This Arab Life
This Arab Life: A Generation's Journey Into Silence
This Arab Life is an intimate and honest exploration of a rising Arab generation’s descent into silence. Personal and panoramic, granular and sweeping, the book offers a raw account of the unremitting mire that anticipates the region’s present-day chaos.
In an unusual twist, the author, a daughter of the Levant who claims Jordan and Lebanon as her homes, locates her own privileged class in this painful history and holds a mirror to herself and her fellow travelers. In doing so, she threads a generational tale with grit, color, and nuance.
This Arab Life begins in Amman in the Summer of 1973, and concludes in Beirut in December 2021. But the narrative encompasses a world by turns distant and faded, near and vital.
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Unsparing of herself as “informant,” in a book that is at once painful and a delight to read, Amal Ghandour probes the conscience and circumstances of a small but very influential section of Arab society. Stylish, witty, and heartbreaking, this is a unique and critical contribution to our current soul-searching. —Ahdaf Soueif is a novelist, an essayist, and an activist.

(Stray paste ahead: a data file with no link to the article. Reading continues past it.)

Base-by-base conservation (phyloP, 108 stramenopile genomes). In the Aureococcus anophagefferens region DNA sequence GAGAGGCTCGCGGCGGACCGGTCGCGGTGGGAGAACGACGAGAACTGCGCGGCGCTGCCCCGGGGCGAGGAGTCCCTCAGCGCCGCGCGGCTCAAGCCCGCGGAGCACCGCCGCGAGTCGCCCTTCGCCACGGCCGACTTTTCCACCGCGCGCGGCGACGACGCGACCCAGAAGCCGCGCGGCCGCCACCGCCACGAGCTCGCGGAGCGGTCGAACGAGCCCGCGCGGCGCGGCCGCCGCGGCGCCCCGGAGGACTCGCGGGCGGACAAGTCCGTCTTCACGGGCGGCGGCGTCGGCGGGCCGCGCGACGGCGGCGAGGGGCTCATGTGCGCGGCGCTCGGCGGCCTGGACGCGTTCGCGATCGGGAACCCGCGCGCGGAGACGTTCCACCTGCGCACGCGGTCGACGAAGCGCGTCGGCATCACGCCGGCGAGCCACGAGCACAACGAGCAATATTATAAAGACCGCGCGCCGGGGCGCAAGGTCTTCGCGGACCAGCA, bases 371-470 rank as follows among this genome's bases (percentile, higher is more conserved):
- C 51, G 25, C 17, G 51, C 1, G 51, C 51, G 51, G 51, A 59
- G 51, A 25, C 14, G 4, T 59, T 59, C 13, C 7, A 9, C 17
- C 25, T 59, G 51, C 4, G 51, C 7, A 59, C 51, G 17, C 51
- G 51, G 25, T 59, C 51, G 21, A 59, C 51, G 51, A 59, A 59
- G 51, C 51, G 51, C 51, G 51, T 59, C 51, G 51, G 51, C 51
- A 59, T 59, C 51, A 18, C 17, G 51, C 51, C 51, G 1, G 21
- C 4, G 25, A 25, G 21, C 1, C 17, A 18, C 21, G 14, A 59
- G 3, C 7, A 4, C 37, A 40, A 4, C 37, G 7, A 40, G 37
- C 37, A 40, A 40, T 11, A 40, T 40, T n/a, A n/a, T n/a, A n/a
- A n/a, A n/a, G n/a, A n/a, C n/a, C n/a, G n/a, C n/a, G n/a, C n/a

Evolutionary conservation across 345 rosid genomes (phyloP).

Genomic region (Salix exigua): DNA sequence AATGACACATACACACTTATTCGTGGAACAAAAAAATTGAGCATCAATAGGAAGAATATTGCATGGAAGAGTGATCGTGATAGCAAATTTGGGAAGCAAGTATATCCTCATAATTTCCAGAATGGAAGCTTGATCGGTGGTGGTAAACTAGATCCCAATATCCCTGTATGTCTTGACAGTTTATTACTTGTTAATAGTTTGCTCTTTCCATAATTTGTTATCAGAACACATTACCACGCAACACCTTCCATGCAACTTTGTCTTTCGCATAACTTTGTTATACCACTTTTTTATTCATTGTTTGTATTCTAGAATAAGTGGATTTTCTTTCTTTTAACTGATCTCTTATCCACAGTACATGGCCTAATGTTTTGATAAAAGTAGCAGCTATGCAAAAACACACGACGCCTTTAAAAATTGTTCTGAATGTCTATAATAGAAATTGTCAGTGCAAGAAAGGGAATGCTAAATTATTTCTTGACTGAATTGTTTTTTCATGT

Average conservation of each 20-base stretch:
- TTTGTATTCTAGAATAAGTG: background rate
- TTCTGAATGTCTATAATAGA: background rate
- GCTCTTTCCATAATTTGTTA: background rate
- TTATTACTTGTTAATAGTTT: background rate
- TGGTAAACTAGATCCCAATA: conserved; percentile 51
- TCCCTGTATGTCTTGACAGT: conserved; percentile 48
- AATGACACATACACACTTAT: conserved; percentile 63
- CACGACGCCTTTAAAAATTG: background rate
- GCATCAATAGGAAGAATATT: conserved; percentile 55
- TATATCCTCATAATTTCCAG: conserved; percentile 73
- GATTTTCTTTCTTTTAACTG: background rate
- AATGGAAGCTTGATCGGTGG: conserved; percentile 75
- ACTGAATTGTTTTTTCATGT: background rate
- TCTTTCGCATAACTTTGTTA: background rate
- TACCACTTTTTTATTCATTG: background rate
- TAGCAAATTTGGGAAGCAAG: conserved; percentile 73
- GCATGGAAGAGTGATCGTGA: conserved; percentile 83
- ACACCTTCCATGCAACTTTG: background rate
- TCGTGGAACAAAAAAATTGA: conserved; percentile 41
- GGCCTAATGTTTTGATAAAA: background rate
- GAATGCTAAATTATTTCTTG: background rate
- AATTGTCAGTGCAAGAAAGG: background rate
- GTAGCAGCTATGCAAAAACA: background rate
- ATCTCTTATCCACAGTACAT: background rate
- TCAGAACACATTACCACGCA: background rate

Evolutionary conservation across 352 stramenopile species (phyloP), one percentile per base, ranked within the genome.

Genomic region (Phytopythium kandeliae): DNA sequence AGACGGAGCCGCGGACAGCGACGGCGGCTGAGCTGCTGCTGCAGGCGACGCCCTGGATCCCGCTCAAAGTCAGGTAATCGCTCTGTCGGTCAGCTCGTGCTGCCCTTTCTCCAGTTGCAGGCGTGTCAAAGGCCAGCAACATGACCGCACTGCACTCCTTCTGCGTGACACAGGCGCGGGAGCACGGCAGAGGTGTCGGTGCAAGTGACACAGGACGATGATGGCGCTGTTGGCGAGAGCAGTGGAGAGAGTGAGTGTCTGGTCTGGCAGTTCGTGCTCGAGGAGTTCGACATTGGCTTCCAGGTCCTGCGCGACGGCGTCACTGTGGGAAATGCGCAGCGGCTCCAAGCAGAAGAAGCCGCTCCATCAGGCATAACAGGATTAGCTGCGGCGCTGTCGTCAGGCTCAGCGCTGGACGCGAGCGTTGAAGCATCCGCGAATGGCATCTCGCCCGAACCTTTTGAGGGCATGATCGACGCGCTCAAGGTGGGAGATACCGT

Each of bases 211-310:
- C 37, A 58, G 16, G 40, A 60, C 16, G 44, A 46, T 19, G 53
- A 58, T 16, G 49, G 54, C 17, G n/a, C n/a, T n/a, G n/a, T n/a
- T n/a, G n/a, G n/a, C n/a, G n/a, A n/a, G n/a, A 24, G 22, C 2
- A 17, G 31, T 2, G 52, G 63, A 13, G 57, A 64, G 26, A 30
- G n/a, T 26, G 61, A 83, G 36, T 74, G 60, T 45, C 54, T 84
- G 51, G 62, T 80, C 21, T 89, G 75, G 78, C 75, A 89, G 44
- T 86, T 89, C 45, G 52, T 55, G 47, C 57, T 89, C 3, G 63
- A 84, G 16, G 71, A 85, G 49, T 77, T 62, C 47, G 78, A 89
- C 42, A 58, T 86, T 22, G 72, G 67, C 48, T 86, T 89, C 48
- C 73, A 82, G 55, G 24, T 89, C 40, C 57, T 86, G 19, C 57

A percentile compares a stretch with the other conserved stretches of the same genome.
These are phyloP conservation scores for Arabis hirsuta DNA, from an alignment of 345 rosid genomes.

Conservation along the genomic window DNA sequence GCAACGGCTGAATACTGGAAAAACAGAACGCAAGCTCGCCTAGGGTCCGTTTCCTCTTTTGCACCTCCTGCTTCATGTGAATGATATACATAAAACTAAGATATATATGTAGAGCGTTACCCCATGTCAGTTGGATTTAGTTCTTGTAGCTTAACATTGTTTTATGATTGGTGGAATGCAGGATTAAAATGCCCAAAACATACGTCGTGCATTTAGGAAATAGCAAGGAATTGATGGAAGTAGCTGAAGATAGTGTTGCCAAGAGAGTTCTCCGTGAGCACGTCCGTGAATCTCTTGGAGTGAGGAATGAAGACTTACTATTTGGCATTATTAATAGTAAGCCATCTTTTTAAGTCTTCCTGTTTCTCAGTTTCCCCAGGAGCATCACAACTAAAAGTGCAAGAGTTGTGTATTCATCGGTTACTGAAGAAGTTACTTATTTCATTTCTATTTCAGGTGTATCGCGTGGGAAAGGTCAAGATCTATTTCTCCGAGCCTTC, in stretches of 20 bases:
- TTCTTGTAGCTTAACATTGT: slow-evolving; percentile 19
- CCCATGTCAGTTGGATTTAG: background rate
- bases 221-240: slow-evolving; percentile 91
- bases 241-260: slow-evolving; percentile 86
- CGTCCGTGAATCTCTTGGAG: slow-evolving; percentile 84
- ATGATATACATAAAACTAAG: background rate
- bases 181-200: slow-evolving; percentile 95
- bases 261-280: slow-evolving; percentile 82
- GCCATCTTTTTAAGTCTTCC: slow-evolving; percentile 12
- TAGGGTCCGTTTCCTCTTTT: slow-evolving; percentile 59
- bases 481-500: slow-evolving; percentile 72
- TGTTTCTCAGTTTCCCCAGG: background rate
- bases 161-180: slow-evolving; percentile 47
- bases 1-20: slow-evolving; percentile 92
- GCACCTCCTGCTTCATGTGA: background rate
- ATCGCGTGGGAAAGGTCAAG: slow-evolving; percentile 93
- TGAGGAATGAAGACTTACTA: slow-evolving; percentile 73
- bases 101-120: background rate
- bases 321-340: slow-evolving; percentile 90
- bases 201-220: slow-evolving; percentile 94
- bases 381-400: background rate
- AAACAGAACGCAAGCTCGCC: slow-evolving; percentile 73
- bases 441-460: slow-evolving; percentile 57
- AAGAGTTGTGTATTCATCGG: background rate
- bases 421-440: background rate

Amal Ghandour has written a nostalgic book with glimmers of brilliant personal, social and political observations and probing about Jordan and Lebanon, about wars and longings, about a rich life of upheavals and laments. —Raja Shehadeh, Palestinian writer and lawyer, and founder of the human rights organization Al-Haq
This Arab Life is a sweeping retrospective on a generation’s historic complicity in the present travails plaguing the Arab world. The book is, at once, intimate, far reaching, political, angry, melancholic, funny, and nostalgic. Ghandour’s reflections on her life, and on the decisions taken by her and her peers as they came of age in the eighties and nineties, offers important insight for anyone seeking to understand how we got to where we are today in the region. The book is a cautionary tale of political acquiescence, and one that is, like many Arabs, stuck between an urgent impulse to act, to change, to hope, alongside an overwhelming sense of despair and apathy.
—Tarek Baconi, Author of Hamas Contained: The Rise and Pacification of Palestinian Resistance and president of the board of al-Shabaka: The Palestinian Policy Network.